US judge puts Jewish leader on trial

A US judge has ruled that a leader of an armed Jewish group must stand trial for allegedly plotting to bomb a Los Angeles mosque.

    Police saved Los Angeles Muslims from potential bombing

    The Jewish Defence League's Earl Krugel is also accused of attempting to blow up the office of an Arab-American congressman.
      
    US District Judge Ronald Lew on Monday invalidated a plea bargain struck earlier between prosecutors and Jewish Defence League (JDL) for breaching the terms of the plea deal.
      
    Under the deal, the 61-year-old Krugel pleaded guilty to conspiracy to violate the civil rights of worshipers at the King Fahd Mosque in Los Angeles and to a weapons charge linked to explosives that prosecutors said were intended to blow up the office of Representative Darrell Issa.
      
    In return, he was to escape trial on more serious charges that include attempted arson, possession of a destructive device to further a crime of violence and soliciting someone to commit a crime of violence.
      
    But instead of facing between 10 and 20 years behind bars under the plea agreement, Krugel could now face a minimum of 55 years in prison. 
      
    Defence complaint

    Lawyers in the case are barred from saying how Krugel allegedly breached his plea bargain deal, but his defence lawyer Peter Morris said he had cooperated with prosecutors and that the voiding of the deal was unjust.
     
    Krugel was arrested along with fellow JDL leader and founder Irv Rubin, who died in November 2002 after authorities said he slashed his own throat and then threw himself off a prison walkway while awaiting trial.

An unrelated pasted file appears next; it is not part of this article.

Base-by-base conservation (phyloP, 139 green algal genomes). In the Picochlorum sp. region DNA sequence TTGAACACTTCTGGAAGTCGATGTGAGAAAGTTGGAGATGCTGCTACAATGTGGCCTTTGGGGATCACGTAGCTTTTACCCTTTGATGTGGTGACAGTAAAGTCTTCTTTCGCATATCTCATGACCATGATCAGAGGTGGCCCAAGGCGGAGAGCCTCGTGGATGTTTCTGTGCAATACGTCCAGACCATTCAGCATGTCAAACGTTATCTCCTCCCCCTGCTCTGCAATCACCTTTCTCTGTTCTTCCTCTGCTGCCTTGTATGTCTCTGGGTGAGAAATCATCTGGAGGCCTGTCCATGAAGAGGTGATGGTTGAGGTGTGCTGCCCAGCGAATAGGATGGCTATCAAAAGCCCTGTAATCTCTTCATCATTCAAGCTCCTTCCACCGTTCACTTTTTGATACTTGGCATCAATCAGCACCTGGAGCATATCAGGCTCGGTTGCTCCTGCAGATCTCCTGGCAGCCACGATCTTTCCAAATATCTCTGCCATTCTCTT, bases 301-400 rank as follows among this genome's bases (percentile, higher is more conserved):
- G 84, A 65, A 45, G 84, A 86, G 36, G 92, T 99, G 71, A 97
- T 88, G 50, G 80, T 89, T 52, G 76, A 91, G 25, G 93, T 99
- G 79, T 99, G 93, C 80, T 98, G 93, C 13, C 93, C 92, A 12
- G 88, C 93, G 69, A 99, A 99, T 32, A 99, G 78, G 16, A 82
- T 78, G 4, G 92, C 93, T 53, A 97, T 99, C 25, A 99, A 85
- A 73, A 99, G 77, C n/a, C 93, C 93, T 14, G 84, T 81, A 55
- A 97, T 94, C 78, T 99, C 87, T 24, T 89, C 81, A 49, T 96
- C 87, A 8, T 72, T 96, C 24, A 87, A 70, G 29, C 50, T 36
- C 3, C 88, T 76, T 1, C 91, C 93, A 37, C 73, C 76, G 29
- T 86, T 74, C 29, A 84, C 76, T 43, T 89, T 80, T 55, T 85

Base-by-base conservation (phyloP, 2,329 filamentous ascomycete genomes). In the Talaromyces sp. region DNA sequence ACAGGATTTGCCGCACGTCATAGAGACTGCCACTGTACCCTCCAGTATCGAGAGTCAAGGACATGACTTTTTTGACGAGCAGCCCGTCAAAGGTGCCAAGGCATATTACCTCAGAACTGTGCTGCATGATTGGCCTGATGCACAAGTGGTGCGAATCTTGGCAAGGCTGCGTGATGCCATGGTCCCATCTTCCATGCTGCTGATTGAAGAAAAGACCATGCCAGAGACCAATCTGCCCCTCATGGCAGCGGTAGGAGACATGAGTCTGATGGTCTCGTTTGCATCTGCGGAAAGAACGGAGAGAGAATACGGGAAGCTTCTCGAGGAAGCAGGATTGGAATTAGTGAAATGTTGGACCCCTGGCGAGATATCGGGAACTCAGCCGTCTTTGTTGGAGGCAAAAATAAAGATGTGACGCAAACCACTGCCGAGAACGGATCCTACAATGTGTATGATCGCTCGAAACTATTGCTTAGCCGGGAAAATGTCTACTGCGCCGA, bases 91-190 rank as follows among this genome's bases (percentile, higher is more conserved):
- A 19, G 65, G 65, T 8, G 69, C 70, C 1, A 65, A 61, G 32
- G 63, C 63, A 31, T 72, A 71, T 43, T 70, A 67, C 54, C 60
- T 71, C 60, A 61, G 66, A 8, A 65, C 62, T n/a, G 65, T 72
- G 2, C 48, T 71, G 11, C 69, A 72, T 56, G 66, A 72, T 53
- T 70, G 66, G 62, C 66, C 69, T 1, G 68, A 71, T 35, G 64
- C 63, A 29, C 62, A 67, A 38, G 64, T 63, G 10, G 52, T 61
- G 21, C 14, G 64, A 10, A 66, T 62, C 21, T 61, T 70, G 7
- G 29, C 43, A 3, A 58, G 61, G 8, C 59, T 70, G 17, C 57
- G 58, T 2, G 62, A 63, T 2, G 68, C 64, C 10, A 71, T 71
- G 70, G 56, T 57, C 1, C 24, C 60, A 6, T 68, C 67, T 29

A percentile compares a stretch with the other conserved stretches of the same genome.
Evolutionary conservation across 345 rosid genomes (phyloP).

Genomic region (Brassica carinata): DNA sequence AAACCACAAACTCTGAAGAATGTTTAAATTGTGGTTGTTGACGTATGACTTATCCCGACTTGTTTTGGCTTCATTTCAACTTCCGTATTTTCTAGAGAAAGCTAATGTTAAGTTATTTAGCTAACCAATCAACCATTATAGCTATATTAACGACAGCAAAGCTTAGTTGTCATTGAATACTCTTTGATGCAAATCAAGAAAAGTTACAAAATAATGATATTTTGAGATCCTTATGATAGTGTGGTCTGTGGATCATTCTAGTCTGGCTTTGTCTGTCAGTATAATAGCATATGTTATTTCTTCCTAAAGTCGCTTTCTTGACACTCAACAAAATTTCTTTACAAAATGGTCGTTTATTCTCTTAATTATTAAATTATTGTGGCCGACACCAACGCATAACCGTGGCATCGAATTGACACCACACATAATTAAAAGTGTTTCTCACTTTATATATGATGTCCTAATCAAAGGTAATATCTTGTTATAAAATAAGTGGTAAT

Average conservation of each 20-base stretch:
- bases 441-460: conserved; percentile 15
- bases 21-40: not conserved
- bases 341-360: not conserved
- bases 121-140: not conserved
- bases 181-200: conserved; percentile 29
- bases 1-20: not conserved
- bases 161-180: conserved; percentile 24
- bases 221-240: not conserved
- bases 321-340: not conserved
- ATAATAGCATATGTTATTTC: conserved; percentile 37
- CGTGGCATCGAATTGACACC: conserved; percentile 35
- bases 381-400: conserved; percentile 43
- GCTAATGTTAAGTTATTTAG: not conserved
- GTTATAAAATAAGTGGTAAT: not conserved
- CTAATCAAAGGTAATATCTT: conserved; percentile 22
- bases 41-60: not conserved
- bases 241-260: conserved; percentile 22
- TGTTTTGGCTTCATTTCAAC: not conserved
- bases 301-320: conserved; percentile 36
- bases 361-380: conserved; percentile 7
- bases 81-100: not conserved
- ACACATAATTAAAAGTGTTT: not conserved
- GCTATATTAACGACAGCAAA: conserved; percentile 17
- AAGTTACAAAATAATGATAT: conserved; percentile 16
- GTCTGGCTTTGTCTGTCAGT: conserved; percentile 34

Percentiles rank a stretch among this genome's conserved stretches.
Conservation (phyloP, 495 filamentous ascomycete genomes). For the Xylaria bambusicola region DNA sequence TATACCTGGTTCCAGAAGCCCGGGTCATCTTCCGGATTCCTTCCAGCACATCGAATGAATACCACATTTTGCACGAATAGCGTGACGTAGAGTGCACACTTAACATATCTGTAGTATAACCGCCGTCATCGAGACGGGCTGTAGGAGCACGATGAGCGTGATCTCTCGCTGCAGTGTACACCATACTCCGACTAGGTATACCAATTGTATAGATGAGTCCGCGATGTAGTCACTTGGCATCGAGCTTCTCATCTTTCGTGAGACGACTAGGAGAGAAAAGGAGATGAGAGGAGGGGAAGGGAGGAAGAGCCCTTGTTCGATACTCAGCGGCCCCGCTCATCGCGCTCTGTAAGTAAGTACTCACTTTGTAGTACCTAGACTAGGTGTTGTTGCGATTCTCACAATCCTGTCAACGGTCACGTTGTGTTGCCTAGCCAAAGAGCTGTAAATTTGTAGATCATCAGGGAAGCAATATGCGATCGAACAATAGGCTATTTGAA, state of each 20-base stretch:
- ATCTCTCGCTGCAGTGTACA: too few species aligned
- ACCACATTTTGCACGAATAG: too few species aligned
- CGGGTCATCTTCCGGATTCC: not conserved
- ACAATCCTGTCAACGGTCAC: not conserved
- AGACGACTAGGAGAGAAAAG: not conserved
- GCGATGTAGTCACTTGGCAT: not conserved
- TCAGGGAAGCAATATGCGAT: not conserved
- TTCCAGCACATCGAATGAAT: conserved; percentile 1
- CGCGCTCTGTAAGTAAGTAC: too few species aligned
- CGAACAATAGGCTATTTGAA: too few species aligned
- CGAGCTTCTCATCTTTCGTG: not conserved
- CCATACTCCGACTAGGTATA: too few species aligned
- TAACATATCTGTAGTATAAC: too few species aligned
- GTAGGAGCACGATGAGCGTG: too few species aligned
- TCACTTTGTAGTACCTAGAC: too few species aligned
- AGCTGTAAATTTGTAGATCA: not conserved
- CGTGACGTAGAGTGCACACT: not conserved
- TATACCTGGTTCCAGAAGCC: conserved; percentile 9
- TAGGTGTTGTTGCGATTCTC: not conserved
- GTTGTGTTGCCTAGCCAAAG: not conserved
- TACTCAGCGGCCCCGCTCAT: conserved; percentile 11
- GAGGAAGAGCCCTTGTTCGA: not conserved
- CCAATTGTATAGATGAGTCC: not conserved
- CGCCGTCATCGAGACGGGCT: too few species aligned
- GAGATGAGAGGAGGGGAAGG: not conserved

Prosecutors alleged that Rubin and Krugel had wanted to send a "wake-up call" to Arabs and to show that the militant JDL was "alive in a militant way" by blowing up the mosque and the offices of Issa, who is of Christian Lebanese descent.
      
    The alleged plot was thwarted when an informant alerted investigators and the two men were arrested at their homes and weapons and bomb-making equipment were seized from them.

    SOURCE: AFP


    YOU MIGHT ALSO LIKE

    Interactive: How does your country vote at the UN?

    Interactive: How does your country vote at the UN?

    We visualised 1.2 million votes at the UN since 1946. What do you think are the biggest issues facing the world today?

    'We were forced out by the government soldiers'

    'We were forced out by the government soldiers'

    We dialled more than 35,000 random phone numbers to paint an accurate picture of displacement across South Sudan.

    Interactive: Plundering Cambodia's forests

    Interactive: Plundering Cambodia's forests

    Meet the man on a mission to take down Cambodia's timber tycoons and expose a rampant illegal cross-border trade.